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Translator's Note: Mother, Kitchen

One would think a poet who owns over thirty thousand classical music cds would write verse driven by sound, rhythm, melody. So when I first sat down with Ouyang Jianghe in a Beijing coffee shop to dissect his poems, I expected a revelation along these lines. I thought that if I understood the music of this obtuse, gnarled language, I might better sing in his voice—and convey something essential about this essentially untranslatable poetry.

But I got none of this. All he gave me—or was willing to give me—was a scattering of observations about how one thing relates to another: notice a horizontal thing here, a vertical thing there; here black, here white; here in, here out. And yet, I came to learn, this is the music of his poetry. Sonority matters little to him—yet he arranges the elements of a poem as a composer structures a piece of music, through stylized repetition, juxtaposition, and development of motifs. He’s like Bach busy at his fugues, moved more by math than passion, building stark, intricate cathedrals to vault our minds above the everyday.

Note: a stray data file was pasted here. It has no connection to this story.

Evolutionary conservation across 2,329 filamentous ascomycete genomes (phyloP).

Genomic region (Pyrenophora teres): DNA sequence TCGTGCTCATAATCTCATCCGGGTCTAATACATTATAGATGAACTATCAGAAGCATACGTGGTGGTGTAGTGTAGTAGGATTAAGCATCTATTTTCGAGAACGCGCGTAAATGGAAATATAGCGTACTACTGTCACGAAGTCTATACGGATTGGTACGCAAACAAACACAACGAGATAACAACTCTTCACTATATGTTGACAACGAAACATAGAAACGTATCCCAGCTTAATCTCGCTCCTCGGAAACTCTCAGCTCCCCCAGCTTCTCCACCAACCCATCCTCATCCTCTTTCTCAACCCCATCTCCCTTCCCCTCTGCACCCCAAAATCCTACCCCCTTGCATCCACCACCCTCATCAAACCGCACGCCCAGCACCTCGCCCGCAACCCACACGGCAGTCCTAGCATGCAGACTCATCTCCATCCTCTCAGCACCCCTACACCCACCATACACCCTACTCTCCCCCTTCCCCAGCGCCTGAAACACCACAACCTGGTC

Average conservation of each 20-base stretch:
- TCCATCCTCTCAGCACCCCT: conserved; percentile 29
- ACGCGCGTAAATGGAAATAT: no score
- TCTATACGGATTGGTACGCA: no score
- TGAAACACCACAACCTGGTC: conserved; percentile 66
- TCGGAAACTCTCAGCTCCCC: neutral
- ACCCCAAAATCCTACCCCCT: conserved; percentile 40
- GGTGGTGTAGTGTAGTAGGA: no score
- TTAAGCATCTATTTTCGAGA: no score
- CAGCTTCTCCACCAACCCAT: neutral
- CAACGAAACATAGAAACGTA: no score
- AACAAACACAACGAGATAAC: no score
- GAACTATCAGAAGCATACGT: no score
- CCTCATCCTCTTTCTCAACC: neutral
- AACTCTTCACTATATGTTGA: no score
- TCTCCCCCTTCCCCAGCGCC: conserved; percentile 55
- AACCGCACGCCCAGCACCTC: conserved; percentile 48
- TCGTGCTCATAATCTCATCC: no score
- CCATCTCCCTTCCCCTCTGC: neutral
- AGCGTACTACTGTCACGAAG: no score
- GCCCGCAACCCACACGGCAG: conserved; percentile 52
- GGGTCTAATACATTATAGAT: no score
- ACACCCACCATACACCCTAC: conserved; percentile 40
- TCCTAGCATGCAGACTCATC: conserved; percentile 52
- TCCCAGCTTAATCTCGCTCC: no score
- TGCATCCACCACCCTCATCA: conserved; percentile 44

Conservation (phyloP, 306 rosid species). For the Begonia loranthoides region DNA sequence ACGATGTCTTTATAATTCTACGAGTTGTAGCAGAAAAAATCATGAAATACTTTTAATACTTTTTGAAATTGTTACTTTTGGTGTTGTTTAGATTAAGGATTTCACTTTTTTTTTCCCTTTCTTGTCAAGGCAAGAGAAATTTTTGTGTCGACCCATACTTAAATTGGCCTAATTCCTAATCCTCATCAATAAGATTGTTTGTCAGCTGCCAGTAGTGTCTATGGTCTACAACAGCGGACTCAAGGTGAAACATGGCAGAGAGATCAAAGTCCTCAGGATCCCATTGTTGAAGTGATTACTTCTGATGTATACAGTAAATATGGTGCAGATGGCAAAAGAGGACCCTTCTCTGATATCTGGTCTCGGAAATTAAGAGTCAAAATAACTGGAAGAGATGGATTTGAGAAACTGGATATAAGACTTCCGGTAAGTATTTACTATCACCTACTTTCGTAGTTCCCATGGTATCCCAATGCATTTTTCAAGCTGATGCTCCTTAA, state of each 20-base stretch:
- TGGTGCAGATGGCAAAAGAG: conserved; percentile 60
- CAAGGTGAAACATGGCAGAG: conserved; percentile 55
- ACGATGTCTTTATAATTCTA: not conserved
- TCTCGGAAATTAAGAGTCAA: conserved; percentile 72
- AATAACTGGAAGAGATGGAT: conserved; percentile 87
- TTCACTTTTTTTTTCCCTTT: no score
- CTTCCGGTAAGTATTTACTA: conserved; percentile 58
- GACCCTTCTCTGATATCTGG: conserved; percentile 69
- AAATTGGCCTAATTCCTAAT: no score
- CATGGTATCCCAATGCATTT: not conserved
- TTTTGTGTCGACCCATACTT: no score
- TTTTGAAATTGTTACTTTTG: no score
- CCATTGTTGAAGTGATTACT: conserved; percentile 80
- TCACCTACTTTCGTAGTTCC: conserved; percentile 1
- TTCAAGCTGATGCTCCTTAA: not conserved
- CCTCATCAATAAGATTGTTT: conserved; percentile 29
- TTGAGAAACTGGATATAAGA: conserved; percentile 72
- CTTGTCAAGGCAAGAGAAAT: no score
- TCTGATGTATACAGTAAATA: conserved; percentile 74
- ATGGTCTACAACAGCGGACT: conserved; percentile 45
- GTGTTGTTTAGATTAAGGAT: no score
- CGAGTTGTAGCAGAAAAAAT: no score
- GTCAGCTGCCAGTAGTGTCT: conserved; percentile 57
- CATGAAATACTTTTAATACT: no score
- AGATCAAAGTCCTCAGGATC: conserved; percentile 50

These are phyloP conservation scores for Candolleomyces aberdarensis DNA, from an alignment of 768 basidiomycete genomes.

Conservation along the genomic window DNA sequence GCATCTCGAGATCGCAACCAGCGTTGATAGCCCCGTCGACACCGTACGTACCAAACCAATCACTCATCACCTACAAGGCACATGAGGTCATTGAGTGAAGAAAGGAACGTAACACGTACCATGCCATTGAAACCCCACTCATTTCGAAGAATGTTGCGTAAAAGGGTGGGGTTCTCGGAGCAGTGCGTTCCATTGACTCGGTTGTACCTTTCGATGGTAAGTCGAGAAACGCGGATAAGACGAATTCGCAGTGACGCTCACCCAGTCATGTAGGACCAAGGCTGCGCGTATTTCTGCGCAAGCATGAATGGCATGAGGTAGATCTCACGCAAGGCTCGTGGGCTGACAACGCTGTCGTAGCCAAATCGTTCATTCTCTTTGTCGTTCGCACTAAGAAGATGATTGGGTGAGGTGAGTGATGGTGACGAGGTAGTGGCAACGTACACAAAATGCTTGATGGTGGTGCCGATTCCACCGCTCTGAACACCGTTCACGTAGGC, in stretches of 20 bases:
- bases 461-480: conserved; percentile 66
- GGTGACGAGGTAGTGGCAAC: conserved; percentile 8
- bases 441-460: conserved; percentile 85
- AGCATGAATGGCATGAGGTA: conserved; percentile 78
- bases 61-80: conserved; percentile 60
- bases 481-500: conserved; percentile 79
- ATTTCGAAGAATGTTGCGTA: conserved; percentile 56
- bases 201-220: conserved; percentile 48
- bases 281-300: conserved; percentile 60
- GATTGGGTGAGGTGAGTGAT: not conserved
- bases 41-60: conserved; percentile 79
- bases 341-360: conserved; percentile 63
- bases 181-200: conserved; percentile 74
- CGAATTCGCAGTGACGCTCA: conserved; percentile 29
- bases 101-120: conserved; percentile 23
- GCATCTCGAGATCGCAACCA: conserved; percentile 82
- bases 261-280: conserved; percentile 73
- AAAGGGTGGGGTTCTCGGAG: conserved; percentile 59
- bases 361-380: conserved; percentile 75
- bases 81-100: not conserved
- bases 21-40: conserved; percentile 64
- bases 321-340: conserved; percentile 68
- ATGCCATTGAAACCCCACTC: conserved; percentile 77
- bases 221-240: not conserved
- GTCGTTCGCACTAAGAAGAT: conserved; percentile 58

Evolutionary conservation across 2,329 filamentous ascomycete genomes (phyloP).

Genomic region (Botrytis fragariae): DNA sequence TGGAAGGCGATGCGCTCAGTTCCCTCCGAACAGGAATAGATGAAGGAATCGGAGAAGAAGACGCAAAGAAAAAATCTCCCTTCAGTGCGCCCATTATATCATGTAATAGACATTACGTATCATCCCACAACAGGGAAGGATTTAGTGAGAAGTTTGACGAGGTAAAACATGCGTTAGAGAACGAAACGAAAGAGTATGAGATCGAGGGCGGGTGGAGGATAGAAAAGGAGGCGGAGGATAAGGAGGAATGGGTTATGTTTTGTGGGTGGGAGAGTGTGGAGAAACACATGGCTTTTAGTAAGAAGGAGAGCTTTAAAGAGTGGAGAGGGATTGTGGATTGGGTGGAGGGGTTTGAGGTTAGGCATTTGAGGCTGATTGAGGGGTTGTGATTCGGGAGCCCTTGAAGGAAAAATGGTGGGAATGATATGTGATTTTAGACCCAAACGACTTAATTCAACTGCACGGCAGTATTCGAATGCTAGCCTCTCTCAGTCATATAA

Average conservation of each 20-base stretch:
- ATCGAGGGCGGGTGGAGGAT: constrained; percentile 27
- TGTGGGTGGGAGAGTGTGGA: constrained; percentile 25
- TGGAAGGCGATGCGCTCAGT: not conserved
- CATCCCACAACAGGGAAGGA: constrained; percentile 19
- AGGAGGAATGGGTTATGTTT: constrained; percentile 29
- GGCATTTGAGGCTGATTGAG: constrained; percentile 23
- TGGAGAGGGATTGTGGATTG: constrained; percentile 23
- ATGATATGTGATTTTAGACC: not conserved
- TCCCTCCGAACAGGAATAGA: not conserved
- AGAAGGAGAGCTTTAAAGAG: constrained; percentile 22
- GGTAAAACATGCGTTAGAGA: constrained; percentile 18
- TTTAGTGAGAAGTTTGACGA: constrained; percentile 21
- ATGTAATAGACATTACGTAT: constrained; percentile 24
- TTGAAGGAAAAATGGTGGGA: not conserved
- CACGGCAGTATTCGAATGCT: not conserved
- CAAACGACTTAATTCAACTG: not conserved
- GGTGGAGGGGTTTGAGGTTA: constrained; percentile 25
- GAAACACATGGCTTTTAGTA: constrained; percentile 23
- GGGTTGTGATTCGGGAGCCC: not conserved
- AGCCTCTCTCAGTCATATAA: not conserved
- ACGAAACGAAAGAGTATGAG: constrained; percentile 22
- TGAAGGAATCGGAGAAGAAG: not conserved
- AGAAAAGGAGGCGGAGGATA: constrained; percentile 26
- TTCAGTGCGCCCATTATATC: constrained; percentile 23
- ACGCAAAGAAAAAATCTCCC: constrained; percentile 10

My job is to capture this music of ideas—which requires great sacrifice, considering how rife his poetry is with double meaning. In “Mother, Kitchen,” the word I take as “opening,” kaihe, actually means the action of opening and closing, like a box-lid or door. Finding no such word in English, I need to choose between these two meanings, cant the word so only one facet shows—making sure that facet catches the light of all other facets it was meant to reflect. Only “opening” will do, as it must evoke a door, to be echoed in the next line and the last. The “cabbage,” poor substitute for liangbansansi, a slaw-like noodle salad whose name puns with “two halves,” chimes instead with potato, turnip, sun: round things all, to be halved. 

What is actually evoked by these images is less important than that they evoke each other. Meaning is secondary. Ouyang describes his goal in writing as creating an emptiness, a vessel. “The Burning Kite” strikes me as a prime example of an “empty” poem—bare architecture inviting the reader to fill it with the furniture of her thoughts. My goal as translator is to replicate this architecture, widen the space within. The kite imagined is, of course, a Chinese kite, made of paper, not nylon, and shaped like a bird. —aw


This poem originally appeared in the June 2011 issue of Poetry magazine

June 2011

Originally appeared in Poetry magazine.

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